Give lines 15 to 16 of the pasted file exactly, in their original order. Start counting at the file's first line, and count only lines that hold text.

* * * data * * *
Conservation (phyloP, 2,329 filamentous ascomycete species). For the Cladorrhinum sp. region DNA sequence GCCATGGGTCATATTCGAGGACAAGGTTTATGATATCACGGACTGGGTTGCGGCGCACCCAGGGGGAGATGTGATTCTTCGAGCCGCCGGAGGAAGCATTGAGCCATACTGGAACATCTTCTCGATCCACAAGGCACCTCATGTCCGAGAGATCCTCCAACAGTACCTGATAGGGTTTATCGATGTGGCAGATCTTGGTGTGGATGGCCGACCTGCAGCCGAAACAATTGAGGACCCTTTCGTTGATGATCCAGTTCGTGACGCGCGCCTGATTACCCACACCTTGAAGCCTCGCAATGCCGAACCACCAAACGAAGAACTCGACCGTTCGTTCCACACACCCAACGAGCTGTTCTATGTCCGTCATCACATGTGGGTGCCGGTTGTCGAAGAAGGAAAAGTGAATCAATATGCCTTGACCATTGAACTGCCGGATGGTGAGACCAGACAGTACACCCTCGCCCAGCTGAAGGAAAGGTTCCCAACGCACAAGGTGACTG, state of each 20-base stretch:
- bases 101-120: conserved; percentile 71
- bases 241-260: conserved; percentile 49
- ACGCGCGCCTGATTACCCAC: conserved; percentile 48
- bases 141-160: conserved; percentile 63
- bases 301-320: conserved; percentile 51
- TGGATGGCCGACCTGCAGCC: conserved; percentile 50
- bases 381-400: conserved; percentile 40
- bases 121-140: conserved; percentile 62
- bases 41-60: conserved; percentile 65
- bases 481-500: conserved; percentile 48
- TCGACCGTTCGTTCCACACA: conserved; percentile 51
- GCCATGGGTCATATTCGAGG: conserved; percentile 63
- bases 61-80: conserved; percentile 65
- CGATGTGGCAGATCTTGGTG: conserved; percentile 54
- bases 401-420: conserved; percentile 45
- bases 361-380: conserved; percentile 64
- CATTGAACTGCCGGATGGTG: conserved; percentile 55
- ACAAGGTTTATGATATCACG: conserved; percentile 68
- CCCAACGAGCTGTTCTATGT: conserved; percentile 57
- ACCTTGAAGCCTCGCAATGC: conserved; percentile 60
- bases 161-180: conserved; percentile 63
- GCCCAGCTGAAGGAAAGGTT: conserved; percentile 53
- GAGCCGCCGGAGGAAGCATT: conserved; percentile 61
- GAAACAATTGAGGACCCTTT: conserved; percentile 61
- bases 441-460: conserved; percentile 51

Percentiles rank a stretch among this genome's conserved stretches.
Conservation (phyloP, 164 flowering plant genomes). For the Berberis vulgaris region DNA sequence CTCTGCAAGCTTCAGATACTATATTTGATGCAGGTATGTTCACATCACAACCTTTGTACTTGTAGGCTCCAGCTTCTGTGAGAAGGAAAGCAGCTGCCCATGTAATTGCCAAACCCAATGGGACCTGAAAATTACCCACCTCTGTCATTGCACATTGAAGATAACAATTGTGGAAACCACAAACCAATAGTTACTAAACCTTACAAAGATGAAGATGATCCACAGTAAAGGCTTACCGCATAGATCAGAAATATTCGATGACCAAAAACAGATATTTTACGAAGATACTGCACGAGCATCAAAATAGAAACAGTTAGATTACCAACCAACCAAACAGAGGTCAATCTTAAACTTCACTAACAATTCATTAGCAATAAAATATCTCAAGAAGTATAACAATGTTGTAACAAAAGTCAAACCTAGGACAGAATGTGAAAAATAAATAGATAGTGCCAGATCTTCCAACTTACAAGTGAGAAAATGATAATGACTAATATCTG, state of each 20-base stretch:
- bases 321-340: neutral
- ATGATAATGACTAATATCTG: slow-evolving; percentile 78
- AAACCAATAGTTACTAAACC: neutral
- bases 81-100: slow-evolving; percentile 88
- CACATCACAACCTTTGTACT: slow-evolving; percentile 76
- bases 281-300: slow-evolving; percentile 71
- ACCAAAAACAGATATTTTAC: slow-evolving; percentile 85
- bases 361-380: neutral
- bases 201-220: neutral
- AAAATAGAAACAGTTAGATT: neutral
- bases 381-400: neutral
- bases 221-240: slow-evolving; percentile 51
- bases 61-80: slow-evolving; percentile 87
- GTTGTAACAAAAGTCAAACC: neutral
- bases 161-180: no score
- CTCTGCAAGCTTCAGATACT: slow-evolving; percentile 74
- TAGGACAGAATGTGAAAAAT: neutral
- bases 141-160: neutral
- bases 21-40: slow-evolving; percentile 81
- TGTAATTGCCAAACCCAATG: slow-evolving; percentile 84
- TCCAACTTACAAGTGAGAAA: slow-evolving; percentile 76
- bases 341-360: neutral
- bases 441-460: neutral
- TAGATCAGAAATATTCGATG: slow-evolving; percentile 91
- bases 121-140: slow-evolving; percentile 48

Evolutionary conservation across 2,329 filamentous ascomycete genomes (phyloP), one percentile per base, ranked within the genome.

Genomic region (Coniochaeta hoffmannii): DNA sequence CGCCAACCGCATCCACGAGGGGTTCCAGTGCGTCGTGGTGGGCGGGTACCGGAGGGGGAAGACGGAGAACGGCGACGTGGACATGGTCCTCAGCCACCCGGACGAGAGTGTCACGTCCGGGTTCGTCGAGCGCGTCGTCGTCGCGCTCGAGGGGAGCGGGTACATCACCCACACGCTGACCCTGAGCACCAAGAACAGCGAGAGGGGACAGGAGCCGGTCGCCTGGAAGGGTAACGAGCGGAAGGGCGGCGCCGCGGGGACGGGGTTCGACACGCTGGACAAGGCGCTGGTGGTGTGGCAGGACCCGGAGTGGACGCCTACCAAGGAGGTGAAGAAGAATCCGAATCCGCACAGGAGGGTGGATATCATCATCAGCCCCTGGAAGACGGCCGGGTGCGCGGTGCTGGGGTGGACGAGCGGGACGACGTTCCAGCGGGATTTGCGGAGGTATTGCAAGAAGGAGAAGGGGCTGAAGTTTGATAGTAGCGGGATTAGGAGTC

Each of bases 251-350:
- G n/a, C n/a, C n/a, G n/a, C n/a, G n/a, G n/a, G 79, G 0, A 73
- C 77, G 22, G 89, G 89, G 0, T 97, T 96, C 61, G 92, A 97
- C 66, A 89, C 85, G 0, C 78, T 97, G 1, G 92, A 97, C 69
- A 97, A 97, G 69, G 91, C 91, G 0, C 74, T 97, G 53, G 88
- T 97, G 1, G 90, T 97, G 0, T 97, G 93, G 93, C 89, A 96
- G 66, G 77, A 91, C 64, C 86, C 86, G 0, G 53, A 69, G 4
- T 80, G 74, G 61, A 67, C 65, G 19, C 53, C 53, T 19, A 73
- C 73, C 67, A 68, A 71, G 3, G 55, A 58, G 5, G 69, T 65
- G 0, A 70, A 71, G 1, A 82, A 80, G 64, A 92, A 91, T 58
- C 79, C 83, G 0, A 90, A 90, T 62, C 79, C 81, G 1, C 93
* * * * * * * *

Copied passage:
- CGATGTGGCAGATCTTGGTG: conserved; percentile 54
- bases 401-420: conserved; percentile 45